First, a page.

“This project is so meaningful not only because of the historical significance of the church, but because it is still actively used as a place of worship by the community” says Freddy Domingo Escobar Zamalloa, director of the DDC-C. “The participation of the community in the work undertaken at the church was integral to the project.”
Despite its historic and artistic significance, the church was in a fragile state when the GCI began its collaboration with the DCC-C in 2009. The structural performance of the building was severely compromised by a leaking roof, inadequate or broken connections of the roof framing, the loss of several exterior buttresses that weakened the walls, and settlement of the foundation that caused walls to lean and separate from the main structure.
A program of engineering assessment and study began in 2011, conducted by the GCI and consultants from the Lima-based Pontificia Universidad Católica del Perú (PUCP) and the Universidad do Minho of Portugal. These studies aimed to identify the properties of the building materials and construction systems in order to create accurate models of the building’s behavior during an earthquake.
Based on the results of the modeling, a design for retrofitting was proposed which used local materials and techniques to stabilize and strengthen the structure. In conjunction with this work, wall paintings conservators began an in-depth study and program of testing and stabilization to protect the site’s wall paintings during construction.
The retrofitting included strengthening the church’s foundation, reconstruction of supporting buttresses and the installation of timber ring beams, corner keys and roofing. The church’s gilded 18th-century altar was also conserved, in addition to sculpture and other artworks. Final conservation of the wall paintings and finishing of the exterior was completed this spring.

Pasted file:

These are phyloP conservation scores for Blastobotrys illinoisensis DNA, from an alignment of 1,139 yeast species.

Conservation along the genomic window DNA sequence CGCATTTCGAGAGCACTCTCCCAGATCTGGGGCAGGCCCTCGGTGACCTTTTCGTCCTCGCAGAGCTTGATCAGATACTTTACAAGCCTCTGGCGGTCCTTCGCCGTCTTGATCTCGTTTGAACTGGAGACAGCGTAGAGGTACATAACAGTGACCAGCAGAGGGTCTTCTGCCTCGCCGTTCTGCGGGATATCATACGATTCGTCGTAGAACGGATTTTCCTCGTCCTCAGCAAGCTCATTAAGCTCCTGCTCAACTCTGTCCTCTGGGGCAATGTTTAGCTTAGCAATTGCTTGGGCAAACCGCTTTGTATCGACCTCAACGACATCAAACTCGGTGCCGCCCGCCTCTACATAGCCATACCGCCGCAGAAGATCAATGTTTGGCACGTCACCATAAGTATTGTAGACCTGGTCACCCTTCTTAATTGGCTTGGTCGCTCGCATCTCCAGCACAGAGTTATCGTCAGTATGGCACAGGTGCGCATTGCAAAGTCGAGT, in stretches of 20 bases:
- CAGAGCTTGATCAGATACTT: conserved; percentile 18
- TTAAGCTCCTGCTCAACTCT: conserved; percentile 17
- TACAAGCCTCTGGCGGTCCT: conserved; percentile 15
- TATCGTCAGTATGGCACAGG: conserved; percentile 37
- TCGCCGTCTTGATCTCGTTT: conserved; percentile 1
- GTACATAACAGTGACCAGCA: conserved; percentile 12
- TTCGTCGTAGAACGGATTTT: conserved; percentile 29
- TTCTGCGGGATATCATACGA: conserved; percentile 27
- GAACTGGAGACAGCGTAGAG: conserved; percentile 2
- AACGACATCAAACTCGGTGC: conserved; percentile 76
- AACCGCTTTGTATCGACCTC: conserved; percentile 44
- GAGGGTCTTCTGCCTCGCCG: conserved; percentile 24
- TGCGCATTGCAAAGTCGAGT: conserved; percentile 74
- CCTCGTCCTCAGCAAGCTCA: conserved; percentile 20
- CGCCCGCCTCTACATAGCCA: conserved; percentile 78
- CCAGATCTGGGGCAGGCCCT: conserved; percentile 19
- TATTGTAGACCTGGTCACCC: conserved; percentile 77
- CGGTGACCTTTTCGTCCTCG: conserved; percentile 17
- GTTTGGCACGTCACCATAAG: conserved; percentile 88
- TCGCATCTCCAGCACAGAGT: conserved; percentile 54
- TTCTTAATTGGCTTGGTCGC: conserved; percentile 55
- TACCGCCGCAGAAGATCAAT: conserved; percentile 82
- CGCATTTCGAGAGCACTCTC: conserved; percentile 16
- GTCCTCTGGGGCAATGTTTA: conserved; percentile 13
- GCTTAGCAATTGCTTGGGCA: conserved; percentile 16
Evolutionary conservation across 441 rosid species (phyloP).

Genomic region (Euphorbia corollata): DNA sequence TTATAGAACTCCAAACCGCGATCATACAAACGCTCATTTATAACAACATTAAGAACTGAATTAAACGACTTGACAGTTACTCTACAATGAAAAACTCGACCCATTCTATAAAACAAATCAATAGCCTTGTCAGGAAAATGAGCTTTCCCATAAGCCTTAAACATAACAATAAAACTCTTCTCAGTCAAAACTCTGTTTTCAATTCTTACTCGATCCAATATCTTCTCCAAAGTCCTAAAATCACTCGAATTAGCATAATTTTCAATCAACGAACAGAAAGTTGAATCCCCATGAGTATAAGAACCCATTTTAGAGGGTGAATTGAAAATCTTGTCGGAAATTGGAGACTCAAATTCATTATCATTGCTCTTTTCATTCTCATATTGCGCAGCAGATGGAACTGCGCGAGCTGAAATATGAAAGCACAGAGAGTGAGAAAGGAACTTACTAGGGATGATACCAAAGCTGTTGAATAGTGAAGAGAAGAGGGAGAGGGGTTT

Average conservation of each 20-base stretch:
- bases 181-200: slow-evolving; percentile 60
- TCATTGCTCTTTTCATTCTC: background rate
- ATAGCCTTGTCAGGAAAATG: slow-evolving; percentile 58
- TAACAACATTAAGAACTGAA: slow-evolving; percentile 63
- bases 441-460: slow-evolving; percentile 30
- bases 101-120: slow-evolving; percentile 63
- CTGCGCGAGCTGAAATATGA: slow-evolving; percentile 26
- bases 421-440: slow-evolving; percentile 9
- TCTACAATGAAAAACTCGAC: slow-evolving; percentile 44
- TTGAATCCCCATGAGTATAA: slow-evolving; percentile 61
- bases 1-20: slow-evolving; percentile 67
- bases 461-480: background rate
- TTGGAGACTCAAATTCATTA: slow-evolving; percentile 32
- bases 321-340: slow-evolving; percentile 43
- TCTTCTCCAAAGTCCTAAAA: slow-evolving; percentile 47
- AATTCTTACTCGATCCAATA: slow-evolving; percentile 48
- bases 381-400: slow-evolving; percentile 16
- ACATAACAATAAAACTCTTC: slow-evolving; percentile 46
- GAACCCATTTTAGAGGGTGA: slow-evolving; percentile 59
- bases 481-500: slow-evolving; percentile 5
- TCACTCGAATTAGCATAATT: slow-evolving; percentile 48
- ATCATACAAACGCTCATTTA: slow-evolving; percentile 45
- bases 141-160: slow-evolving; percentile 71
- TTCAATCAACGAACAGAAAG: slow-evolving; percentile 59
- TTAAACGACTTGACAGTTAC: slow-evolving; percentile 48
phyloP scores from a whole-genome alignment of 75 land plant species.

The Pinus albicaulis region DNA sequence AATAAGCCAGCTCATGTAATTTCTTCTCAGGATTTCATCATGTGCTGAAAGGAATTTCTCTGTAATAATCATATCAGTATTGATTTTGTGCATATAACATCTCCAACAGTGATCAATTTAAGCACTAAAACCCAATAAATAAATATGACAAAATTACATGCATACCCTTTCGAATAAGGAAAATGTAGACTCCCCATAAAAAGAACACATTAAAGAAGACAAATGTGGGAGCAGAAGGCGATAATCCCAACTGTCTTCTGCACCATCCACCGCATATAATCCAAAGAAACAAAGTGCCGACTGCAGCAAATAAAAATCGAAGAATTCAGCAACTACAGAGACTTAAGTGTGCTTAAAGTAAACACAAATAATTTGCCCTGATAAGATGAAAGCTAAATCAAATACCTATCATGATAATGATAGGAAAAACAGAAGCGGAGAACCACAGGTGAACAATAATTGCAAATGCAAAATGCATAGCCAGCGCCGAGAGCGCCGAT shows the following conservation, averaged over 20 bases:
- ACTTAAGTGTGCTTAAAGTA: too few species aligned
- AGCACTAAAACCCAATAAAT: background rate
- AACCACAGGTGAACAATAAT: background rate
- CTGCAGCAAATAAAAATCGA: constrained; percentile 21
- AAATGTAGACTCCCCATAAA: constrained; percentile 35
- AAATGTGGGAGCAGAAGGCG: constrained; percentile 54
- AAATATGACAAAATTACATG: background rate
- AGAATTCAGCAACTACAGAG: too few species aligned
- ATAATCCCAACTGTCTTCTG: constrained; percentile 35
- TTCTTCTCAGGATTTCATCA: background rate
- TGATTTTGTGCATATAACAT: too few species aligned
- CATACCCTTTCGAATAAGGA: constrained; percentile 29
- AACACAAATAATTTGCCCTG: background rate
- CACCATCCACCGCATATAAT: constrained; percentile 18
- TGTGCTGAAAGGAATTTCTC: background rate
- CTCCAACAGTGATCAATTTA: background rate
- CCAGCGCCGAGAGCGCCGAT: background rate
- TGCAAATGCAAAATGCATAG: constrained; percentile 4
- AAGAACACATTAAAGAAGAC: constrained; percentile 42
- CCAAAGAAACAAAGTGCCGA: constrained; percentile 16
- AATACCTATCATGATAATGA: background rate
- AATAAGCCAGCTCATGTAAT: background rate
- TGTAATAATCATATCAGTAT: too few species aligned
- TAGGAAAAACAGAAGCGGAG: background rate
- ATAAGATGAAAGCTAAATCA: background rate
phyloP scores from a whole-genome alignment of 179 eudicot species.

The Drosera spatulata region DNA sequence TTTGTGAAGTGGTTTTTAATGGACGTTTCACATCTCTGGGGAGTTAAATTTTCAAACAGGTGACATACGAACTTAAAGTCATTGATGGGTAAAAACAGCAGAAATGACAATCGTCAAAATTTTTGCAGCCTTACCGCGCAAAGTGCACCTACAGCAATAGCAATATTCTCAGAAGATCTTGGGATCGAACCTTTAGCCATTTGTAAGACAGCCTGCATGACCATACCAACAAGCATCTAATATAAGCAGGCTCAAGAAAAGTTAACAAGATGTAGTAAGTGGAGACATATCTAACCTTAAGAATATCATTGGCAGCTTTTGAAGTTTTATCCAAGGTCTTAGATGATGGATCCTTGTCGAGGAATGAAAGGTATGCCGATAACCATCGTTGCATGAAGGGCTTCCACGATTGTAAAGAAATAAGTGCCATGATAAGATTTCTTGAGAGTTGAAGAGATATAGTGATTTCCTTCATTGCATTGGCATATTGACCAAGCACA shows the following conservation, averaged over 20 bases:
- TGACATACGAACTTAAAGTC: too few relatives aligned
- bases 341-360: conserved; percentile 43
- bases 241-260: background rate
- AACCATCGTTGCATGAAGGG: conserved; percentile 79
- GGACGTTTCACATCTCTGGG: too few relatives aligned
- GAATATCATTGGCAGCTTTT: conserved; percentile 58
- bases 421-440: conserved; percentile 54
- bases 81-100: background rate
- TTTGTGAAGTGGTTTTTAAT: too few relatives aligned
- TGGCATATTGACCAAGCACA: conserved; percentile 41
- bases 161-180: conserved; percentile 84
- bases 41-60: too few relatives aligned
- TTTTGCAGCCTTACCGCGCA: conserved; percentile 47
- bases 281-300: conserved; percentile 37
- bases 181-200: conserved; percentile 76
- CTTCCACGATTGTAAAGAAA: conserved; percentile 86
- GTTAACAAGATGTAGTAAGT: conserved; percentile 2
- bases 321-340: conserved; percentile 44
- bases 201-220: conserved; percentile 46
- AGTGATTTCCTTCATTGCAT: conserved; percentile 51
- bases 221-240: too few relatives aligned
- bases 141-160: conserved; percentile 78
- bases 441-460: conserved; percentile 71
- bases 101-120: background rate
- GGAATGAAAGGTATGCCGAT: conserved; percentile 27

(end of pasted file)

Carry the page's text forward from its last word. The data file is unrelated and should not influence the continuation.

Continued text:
“We are very pleased with the long-term collaboration with the GCI and the results of the conservation project at Kuñotambo,” says Ulla Sarela Holquist Pachas, minister of culture of Peru.
The Implementation of seismic retrofitting and repair will begin this year on the Cathedral of ICA, the second of the SRP prototypes.
The Kuñotambo project received support from the GCI Council and Friends of Heritage Preservation.
The J. Paul Getty Trust is an international cultural and philanthropic institution devoted to the visual arts that includes the J. Paul Getty Museum, the Getty Research Institute, the Getty Conservation Institute, and the Getty Foundation. The J. Paul Getty Trust and Getty programs serve a varied audience from two locations: the Getty Center in Los Angeles and the Getty Villa in Pacific Palisades.
The Getty Conservation Institute (GCI) works internationally to advance conservation practice in the visual arts—broadly interpreted to include objects, collections, architecture, and sites. The Institute serves the conservation community through scientific research, education and training, field projects, and the dissemination of information. In all its endeavors, the GCI creates and delivers knowledge that contributes to the conservation of the world’s cultural heritage.